Rikaine Delmarre, a prominent "fetologist" (fetal scientist, responsible for the operation of the planetary birthing center reminiscent of those described in Aldous Huxley's Brave New World) of Solaria (a planet politically hostile to Earth), is murdered. Elijah Baley is called in to investigate, at the request of the Solarian government. He is again partnered with R. Daneel Olivaw. Before departing Earth, he is asked by Earth's government to assess the Solarian society for weaknesses.
The book focuses on the unusual traditions and culture of Solarian society. The planet has a rigidly controlled population of twenty-thousand, and robots outnumber humans ten-thousand to one. People are strictly taught from birth to despise personal contact. They live on huge estates, either alone or with their spouse only. Communication is done via holographic telepresence (viewing, as opposed to seeing).
Earth also appears to have evolved an unusual society, in which people spend their entire lives in confined (or "cosy") underground interlinked cities never venturing outside. Indeed, they become utterly panicked and terrified when exposed to the open air and the naked sun.
Ultimately, we find out that neighbor and fellow robotocist Jothan Leebig was working on a way of subverting the robots' inability to kill humans. This was achieved by understanding a missing word in the Three Laws of Robotics; "knowingly". He used this knowledge to cause the death of Rikaine at the hands of his wife Gladia, because Rikaine was opposed to his plans. Later on, he also manages to poison the "Police investigator" (until this murder, there had been no need for police on Solaria) using a pair of robots.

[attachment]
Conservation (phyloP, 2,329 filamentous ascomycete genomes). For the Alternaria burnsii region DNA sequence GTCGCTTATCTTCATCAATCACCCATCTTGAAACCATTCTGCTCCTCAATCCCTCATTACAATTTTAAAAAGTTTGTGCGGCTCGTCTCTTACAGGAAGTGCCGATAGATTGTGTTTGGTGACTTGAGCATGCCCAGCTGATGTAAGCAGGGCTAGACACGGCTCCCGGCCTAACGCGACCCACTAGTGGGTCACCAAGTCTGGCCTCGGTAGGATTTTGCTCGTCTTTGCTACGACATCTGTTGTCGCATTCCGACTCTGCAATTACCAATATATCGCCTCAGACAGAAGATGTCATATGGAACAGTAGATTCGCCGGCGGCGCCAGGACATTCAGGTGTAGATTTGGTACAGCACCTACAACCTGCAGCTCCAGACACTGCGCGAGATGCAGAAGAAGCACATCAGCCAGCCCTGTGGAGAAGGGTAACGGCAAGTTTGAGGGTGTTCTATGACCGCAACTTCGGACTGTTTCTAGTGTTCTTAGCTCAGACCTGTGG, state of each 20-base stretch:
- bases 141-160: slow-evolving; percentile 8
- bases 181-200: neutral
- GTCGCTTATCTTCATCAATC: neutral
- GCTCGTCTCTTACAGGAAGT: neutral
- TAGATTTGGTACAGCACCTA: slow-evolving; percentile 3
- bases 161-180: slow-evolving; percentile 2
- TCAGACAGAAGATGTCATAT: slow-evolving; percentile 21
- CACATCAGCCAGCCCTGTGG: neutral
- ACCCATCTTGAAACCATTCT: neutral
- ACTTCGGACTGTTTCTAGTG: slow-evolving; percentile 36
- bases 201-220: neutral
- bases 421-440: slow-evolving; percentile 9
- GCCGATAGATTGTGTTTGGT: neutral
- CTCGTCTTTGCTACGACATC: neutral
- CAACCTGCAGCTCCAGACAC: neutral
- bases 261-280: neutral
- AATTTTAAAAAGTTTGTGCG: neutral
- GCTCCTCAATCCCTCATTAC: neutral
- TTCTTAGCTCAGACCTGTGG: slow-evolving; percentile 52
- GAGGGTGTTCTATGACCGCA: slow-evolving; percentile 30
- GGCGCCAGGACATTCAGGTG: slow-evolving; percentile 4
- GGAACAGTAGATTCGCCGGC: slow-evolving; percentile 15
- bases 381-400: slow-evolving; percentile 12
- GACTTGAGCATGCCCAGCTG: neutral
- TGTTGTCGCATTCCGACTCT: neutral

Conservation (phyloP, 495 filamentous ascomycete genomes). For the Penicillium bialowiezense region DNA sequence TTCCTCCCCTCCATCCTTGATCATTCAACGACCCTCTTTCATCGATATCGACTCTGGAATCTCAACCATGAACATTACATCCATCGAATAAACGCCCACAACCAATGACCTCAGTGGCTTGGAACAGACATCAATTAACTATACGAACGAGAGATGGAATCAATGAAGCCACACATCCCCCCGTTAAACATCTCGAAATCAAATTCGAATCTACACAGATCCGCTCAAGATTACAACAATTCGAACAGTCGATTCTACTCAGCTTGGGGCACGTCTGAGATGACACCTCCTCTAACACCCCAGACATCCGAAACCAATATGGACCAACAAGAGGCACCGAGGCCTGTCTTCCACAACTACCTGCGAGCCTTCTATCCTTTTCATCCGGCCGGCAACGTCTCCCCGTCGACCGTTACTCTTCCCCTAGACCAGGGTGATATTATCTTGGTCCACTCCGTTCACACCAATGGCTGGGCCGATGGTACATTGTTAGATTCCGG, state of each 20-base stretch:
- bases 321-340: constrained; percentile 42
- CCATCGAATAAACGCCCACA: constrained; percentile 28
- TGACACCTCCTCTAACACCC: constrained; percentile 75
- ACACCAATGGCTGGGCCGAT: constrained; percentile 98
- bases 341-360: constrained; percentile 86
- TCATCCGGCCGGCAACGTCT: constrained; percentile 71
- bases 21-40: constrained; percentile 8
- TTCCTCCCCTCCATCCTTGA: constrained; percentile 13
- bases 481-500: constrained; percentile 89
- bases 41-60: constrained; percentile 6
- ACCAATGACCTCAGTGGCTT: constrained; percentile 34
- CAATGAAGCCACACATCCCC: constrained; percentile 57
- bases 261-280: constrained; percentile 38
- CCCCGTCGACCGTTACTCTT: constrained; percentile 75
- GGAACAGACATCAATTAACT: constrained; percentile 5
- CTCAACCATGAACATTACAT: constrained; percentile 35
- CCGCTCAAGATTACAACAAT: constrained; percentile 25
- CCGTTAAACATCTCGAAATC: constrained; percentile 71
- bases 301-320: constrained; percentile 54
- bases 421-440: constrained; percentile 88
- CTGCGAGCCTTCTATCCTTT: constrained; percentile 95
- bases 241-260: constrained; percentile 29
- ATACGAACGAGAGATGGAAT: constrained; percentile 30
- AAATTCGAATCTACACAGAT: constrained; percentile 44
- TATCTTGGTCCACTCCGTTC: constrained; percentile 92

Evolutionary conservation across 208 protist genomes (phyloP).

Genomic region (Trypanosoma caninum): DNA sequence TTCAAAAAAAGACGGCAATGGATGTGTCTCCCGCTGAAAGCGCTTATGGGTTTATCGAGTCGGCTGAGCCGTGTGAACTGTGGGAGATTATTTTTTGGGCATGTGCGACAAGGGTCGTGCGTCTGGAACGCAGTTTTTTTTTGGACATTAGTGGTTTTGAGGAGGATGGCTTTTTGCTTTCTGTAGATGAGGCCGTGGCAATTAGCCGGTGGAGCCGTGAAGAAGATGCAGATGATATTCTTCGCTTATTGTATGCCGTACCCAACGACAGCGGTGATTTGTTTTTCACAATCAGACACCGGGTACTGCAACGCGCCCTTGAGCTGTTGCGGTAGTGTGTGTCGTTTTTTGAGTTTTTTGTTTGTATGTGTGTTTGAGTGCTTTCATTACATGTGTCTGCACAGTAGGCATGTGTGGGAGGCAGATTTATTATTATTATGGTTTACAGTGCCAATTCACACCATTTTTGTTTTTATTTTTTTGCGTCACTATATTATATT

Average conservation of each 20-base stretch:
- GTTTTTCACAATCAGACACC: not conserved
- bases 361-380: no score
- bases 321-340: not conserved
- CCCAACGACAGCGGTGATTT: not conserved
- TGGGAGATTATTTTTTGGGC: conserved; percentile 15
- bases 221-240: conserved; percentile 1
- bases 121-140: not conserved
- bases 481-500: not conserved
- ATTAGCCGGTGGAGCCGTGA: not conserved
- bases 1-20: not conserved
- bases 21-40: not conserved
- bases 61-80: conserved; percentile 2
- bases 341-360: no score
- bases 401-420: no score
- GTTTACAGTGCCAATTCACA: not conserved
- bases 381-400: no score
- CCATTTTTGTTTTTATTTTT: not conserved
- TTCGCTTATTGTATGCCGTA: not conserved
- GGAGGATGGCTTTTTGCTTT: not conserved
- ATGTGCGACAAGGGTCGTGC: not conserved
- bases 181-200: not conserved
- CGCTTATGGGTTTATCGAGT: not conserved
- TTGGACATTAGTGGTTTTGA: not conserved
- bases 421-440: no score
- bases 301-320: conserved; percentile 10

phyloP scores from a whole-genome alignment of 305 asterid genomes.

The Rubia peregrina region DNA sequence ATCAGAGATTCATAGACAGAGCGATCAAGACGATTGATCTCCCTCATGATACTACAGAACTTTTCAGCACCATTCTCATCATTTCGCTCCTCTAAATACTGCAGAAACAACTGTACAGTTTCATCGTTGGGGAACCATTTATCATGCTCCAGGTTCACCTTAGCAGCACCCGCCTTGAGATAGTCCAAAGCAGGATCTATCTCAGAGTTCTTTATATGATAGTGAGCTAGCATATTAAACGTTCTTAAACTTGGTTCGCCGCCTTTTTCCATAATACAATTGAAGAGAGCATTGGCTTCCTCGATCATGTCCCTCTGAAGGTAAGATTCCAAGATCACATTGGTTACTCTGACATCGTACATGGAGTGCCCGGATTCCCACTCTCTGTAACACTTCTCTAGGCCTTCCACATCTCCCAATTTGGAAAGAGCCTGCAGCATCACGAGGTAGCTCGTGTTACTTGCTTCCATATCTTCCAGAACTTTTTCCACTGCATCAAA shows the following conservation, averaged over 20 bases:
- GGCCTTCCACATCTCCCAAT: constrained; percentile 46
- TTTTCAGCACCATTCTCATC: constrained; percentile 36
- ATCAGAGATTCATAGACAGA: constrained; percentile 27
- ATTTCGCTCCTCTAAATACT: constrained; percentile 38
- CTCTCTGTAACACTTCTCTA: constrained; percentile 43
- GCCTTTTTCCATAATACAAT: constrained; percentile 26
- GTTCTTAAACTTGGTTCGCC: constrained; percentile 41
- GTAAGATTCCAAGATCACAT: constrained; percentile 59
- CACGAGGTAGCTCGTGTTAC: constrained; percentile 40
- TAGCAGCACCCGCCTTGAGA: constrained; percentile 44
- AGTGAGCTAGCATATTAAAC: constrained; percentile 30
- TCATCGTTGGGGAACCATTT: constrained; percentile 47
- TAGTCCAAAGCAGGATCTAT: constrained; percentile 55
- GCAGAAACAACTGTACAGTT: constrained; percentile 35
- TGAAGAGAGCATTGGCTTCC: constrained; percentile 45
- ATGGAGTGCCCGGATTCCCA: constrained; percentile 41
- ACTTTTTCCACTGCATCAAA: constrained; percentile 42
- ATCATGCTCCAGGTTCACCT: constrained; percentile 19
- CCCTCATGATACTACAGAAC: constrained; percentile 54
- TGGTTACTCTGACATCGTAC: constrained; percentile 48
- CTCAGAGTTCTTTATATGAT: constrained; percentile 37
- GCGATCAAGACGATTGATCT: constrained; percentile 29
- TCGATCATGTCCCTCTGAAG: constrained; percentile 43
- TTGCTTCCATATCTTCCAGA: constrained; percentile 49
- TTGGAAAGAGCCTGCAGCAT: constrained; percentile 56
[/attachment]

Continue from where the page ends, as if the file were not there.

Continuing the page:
The key to this technique is that a robot cannot knowingly kill or knowingly allow a human to come to harm. But if the robot does not know that their actions will cause harm, then they will not be stopped by the Laws.
The future implication of this was pointed out by Elijah, that it can be extended to the point at which robots could be used to fight wars. (In the Asimov universe, this would be unthinkable, given the Three Laws.)
Leebig kills himself before he can be taken into custody, due to a very Solarian fear of human contact. The irony is that the "human" he was afraid of was Daneel Olivaw, a robot.
Despite knowledge of her guilt, Baley never discloses Gladia's role in the murder -- in part because he feels sorry for her and the belief that the fault of her breakdown was under the pressure of the Solarian way of life. He manages to have her sent to the Spacer capital planet of Aurora, where she can further her growth as a human being, something she could never do on Solaria.
After investigating the murder to a satisfactory conclusion, Baley returns to Earth a hero. The information he brings back is invaluable to the government, which was predicting the downfall of Spacer societies; the similarities between the nature of Solarian society and Earth society in their closed natures suggests a fundamental flaw in the Terran society.
A more thorough description of the after-effects can be found in the sequel to the Naked Sun, The Robots of Dawn. We also discover the remote end-point of Solaria's odd development in Foundation and Earth.
The Foundation series and the Spacer/Robot series seem originally to have been separate, though with some overlap of ideas. If the Galactic Empire is the far future, where have the robots gone? In Foundation's Edge Asimov begins to supply the answer, expanded in the other sequels and prequels.